UEFA president Aleksander Ceferin says “football is united” against any attempts to revive a European Super League.
The Grand Chamber of the European Court of Justice said on Thursday that UEFA rules allowing it to grant prior approval to new competitions such as the Super League were contrary to EU law, leading Super League’s backers A22 to declare victory and announce proposals for new men’s and women’s competitions.
Clubs including Manchester United, Atletico Madrid and Inter Milan – founder members of the original Super League back in 2021 – have already pledged their commitment to the existing competitions they play in, while the Premier League released a statement rejecting the Super League concept.
“Whilst there is always room for improvement, football remains united as you see today,” Ceferin said at a press conference which also featured the leaders of the European Club Association, European Leagues, Football Supporters Europe and world players’ union FIFPRO.
“Three or four (of the original 12 Super League clubs in 2021) were the first to give statements today that they will never join. So even the ones who were there (in 2021) are the first ones to be against.”
Ceferin criticised the way the court’s judgement had been communicated to the media and said that when the case began in 2021, UEFA’s authorisation rules were different from how they look today after an update in June 2022.
He said UEFA would fully review whether the 2022 rules were in line with the ECJ’s ruling that stated they must be “transparent, objective, non-discriminatory and proportionate”. UEFA insisted the 2022 rules were developed in consultation with the European Commission.
Article 7.4 of UEFA’s 2022 rules state that authorisation of a new competition is conditional on it not adversely affecting the good functioning of UEFA’s existing competitions.
The rules state this condition is necessary “to protect the sporting merit of UEFA competitions, the good functioning of the international calendar as well as the health and safety of players” but would appear to make approval of a rival competition featuring Europe’s top clubs under UEFA auspices impossible.
A22 chief executive Bernd Reichart earlier declared “football is free” after the verdict and said it now gave competition organisers like his company the right to pitch its plans.
He announced details for new men’s and women’s competitions which he said would be “open and meritocratic”. He also said fans would be able to stream live matches for free.
Ceferin mocked the A22 presentation and said: “It’s really hard to decide if you should be shocked or amused by the show that we have seen.
“Since it’s close to Christmas I will choose amusement, I am amused by it.”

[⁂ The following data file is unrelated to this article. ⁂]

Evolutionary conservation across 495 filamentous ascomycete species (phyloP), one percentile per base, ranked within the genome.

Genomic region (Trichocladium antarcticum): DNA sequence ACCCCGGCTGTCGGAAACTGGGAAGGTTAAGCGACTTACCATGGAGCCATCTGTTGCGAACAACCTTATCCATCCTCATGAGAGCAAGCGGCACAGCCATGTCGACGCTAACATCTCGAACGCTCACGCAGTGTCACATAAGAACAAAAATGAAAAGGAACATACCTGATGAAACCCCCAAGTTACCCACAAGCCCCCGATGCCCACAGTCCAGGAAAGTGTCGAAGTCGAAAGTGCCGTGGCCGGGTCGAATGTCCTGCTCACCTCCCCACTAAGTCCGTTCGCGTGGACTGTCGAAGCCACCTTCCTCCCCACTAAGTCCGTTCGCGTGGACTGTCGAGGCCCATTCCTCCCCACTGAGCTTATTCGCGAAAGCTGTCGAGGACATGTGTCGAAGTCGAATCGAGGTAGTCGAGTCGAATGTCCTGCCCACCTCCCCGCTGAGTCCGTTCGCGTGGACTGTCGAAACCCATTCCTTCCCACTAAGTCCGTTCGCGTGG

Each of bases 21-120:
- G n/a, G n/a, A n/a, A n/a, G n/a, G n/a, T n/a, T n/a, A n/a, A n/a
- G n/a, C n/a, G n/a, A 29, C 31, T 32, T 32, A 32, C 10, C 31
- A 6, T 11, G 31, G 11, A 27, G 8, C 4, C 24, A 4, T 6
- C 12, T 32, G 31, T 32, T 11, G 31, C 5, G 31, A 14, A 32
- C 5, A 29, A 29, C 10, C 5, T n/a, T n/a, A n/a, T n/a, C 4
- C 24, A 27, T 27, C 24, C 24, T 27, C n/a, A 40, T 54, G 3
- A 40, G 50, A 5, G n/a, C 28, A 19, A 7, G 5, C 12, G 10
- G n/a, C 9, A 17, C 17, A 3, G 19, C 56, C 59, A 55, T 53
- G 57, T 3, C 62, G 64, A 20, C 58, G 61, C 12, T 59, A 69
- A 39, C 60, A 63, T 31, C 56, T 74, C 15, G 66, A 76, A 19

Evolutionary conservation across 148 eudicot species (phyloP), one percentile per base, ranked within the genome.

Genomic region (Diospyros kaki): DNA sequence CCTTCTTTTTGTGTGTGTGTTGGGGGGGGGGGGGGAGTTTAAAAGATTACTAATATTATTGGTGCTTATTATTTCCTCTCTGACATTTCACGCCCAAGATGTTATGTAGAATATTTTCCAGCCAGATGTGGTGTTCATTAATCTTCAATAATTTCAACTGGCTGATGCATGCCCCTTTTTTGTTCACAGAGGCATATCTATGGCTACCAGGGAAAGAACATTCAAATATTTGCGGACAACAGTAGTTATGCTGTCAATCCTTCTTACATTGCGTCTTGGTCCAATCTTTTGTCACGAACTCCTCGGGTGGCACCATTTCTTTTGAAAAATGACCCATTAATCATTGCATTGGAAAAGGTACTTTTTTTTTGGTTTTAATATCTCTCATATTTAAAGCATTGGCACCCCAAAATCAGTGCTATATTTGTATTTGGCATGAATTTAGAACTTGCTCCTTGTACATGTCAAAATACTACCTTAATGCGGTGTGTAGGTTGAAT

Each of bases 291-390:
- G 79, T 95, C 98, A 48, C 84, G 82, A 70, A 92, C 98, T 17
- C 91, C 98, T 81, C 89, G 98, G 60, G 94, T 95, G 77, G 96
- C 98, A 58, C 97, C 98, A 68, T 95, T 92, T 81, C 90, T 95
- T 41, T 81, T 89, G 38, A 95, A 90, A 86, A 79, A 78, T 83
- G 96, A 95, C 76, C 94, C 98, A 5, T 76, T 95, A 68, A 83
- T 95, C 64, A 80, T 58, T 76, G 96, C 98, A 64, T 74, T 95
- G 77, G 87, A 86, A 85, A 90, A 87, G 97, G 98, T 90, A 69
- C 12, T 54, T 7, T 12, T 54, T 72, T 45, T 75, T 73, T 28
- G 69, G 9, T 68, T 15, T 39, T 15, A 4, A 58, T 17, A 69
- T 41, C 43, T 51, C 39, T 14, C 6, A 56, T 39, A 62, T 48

He said the new format was “even more closed” than the 2021 version “especially the interesting idea that (domestic) champions would qualify in a Blue League, which is a third-tier competition”.
On A22’s reaction to the verdict, Ceferin added: “I have a feeling that A22, now it’s close to Christmas, saw a big, well-decorated box under the tree.
“They were super-happy (and) started to celebrate. But when you open the box you’ll see that it’s not much inside.”
United said their position had not changed following Thursday’s ruling and said they “remain fully committed to participation in UEFA competitions, and to positive co-operation with UEFA, the Premier League, and fellow clubs through the ECA on the continued development of the European game”.
Nasser Al-Khelaifi, the chairman of the ECA and president of Paris St Germain, who refused to join the Super League in 2021, said: “The best club competition in the world is the Champions League. The music itself is a brand.
“You have a brand that exists already for years and years. We are, as clubs, proud to be part of it.
“I have received I don’t know how many calls from clubs (since the ruling), and you see their statements. All of us as stakeholders, we’re standing together to protect the ecosystem of football.”
Fans were key to the demise of the 2021 Super League and Football Supporters’ Association chief executive Kevin Miles said on Thursday: “We all want to see the trigger pulled on the walking dead monstrosity that is the European Zombie League.”
The Premier League’s statement was less colourful but no less significant.
“The ruling does not endorse the so-called ‘European Super League’ and the Premier League continues to reject any such concept,” a league statement said.
“Supporters are of vital importance to the game and they have time and again made clear their opposition to a ‘breakaway’ competition that severs the link between domestic and European football.
“The Premier League reiterates its commitment to the clear principles of open competition that underpin the success of domestic and international club competitions.
“Football thrives on the competitiveness created by promotion and relegation, the annual merit-based qualification from domestic leagues and cups to international club competitions and the longstanding rivalries and rituals that come with weekends being reserved for domestic football.”
FIFA president Gianni Infantino said: “With the greatest respect for the European Court of Justice, today’s judgement does not change anything, really.
“Historically, we have been organising the best competitions in the world and this will also be the case in the future.
“We will continue to deliver the world’s most spectacular, competitive and meaningful tournaments and use our revenues to develop football in every corner of the globe through solidarity programmes that ensure the less privileged benefit from those top competitions.”